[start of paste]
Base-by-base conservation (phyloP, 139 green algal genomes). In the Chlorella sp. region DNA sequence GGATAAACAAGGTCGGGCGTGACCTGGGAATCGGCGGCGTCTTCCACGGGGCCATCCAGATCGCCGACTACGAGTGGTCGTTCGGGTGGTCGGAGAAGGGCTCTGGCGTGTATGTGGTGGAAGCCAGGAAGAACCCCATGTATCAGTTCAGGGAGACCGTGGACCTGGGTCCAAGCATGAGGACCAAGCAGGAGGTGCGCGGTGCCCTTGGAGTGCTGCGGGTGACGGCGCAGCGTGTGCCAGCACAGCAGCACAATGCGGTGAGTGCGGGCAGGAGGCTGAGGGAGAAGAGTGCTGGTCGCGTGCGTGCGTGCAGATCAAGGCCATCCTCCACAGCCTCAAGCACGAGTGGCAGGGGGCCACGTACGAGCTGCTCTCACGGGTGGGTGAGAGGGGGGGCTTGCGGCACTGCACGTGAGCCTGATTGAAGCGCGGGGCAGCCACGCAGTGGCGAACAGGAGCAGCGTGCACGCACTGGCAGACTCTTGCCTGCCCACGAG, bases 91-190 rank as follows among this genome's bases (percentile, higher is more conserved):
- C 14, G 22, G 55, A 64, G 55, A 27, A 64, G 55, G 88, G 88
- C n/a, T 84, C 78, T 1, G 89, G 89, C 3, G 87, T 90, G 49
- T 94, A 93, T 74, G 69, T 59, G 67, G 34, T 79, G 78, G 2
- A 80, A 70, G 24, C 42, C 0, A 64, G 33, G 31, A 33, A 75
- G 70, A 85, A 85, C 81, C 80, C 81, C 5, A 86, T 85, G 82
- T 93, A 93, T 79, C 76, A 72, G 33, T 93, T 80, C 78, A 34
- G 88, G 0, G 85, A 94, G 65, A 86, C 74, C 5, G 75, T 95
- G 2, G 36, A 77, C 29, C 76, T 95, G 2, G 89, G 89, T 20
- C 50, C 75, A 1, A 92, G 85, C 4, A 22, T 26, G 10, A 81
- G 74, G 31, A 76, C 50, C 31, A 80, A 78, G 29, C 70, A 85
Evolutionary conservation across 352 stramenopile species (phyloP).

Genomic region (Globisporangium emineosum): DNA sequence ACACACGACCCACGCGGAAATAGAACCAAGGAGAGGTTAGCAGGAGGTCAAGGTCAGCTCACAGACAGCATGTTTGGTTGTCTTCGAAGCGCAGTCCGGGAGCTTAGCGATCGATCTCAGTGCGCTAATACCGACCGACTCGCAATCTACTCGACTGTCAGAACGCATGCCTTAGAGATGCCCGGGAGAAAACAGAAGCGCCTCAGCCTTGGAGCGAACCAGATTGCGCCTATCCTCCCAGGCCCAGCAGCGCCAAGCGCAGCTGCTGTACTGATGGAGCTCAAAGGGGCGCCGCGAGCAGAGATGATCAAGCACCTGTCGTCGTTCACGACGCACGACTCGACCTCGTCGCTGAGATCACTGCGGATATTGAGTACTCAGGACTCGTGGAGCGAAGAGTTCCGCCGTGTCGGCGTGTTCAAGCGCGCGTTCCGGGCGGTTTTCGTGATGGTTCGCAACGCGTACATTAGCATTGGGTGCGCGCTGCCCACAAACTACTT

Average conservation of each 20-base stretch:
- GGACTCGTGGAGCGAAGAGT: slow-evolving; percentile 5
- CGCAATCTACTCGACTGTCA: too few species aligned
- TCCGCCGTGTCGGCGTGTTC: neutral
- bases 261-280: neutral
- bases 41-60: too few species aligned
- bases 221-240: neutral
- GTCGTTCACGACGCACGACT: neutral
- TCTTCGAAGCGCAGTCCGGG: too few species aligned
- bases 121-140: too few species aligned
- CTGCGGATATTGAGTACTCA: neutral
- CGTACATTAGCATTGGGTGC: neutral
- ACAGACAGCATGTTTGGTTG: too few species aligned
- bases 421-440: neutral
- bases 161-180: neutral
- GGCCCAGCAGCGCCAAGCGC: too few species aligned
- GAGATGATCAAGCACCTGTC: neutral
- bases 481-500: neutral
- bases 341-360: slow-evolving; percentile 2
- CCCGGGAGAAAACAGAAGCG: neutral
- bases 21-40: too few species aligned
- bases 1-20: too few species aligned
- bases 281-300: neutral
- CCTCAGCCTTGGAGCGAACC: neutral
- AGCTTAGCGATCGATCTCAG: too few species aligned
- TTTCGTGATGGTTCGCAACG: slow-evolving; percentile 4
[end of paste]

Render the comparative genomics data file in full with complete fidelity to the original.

Base-by-base conservation (phyloP, 139 green algal genomes). In the Chlorella sp. region DNA sequence GGATAAACAAGGTCGGGCGTGACCTGGGAATCGGCGGCGTCTTCCACGGGGCCATCCAGATCGCCGACTACGAGTGGTCGTTCGGGTGGTCGGAGAAGGGCTCTGGCGTGTATGTGGTGGAAGCCAGGAAGAACCCCATGTATCAGTTCAGGGAGACCGTGGACCTGGGTCCAAGCATGAGGACCAAGCAGGAGGTGCGCGGTGCCCTTGGAGTGCTGCGGGTGACGGCGCAGCGTGTGCCAGCACAGCAGCACAATGCGGTGAGTGCGGGCAGGAGGCTGAGGGAGAAGAGTGCTGGTCGCGTGCGTGCGTGCAGATCAAGGCCATCCTCCACAGCCTCAAGCACGAGTGGCAGGGGGCCACGTACGAGCTGCTCTCACGGGTGGGTGAGAGGGGGGGCTTGCGGCACTGCACGTGAGCCTGATTGAAGCGCGGGGCAGCCACGCAGTGGCGAACAGGAGCAGCGTGCACGCACTGGCAGACTCTTGCCTGCCCACGAG, bases 91-190 rank as follows among this genome's bases (percentile, higher is more conserved):
- C 14, G 22, G 55, A 64, G 55, A 27, A 64, G 55, G 88, G 88
- C n/a, T 84, C 78, T 1, G 89, G 89, C 3, G 87, T 90, G 49
- T 94, A 93, T 74, G 69, T 59, G 67, G 34, T 79, G 78, G 2
- A 80, A 70, G 24, C 42, C 0, A 64, G 33, G 31, A 33, A 75
- G 70, A 85, A 85, C 81, C 80, C 81, C 5, A 86, T 85, G 82
- T 93, A 93, T 79, C 76, A 72, G 33, T 93, T 80, C 78, A 34
- G 88, G 0, G 85, A 94, G 65, A 86, C 74, C 5, G 75, T 95
- G 2, G 36, A 77, C 29, C 76, T 95, G 2, G 89, G 89, T 20
- C 50, C 75, A 1, A 92, G 85, C 4, A 22, T 26, G 10, A 81
- G 74, G 31, A 76, C 50, C 31, A 80, A 78, G 29, C 70, A 85
Evolutionary conservation across 352 stramenopile species (phyloP).

Genomic region (Globisporangium emineosum): DNA sequence ACACACGACCCACGCGGAAATAGAACCAAGGAGAGGTTAGCAGGAGGTCAAGGTCAGCTCACAGACAGCATGTTTGGTTGTCTTCGAAGCGCAGTCCGGGAGCTTAGCGATCGATCTCAGTGCGCTAATACCGACCGACTCGCAATCTACTCGACTGTCAGAACGCATGCCTTAGAGATGCCCGGGAGAAAACAGAAGCGCCTCAGCCTTGGAGCGAACCAGATTGCGCCTATCCTCCCAGGCCCAGCAGCGCCAAGCGCAGCTGCTGTACTGATGGAGCTCAAAGGGGCGCCGCGAGCAGAGATGATCAAGCACCTGTCGTCGTTCACGACGCACGACTCGACCTCGTCGCTGAGATCACTGCGGATATTGAGTACTCAGGACTCGTGGAGCGAAGAGTTCCGCCGTGTCGGCGTGTTCAAGCGCGCGTTCCGGGCGGTTTTCGTGATGGTTCGCAACGCGTACATTAGCATTGGGTGCGCGCTGCCCACAAACTACTT

Average conservation of each 20-base stretch:
- GGACTCGTGGAGCGAAGAGT: slow-evolving; percentile 5
- CGCAATCTACTCGACTGTCA: too few species aligned
- TCCGCCGTGTCGGCGTGTTC: neutral
- bases 261-280: neutral
- bases 41-60: too few species aligned
- bases 221-240: neutral
- GTCGTTCACGACGCACGACT: neutral
- TCTTCGAAGCGCAGTCCGGG: too few species aligned
- bases 121-140: too few species aligned
- CTGCGGATATTGAGTACTCA: neutral
- CGTACATTAGCATTGGGTGC: neutral
- ACAGACAGCATGTTTGGTTG: too few species aligned
- bases 421-440: neutral
- bases 161-180: neutral
- GGCCCAGCAGCGCCAAGCGC: too few species aligned
- GAGATGATCAAGCACCTGTC: neutral
- bases 481-500: neutral
- bases 341-360: slow-evolving; percentile 2
- CCCGGGAGAAAACAGAAGCG: neutral
- bases 21-40: too few species aligned
- bases 1-20: too few species aligned
- bases 281-300: neutral
- CCTCAGCCTTGGAGCGAACC: neutral
- AGCTTAGCGATCGATCTCAG: too few species aligned
- TTTCGTGATGGTTCGCAACG: slow-evolving; percentile 4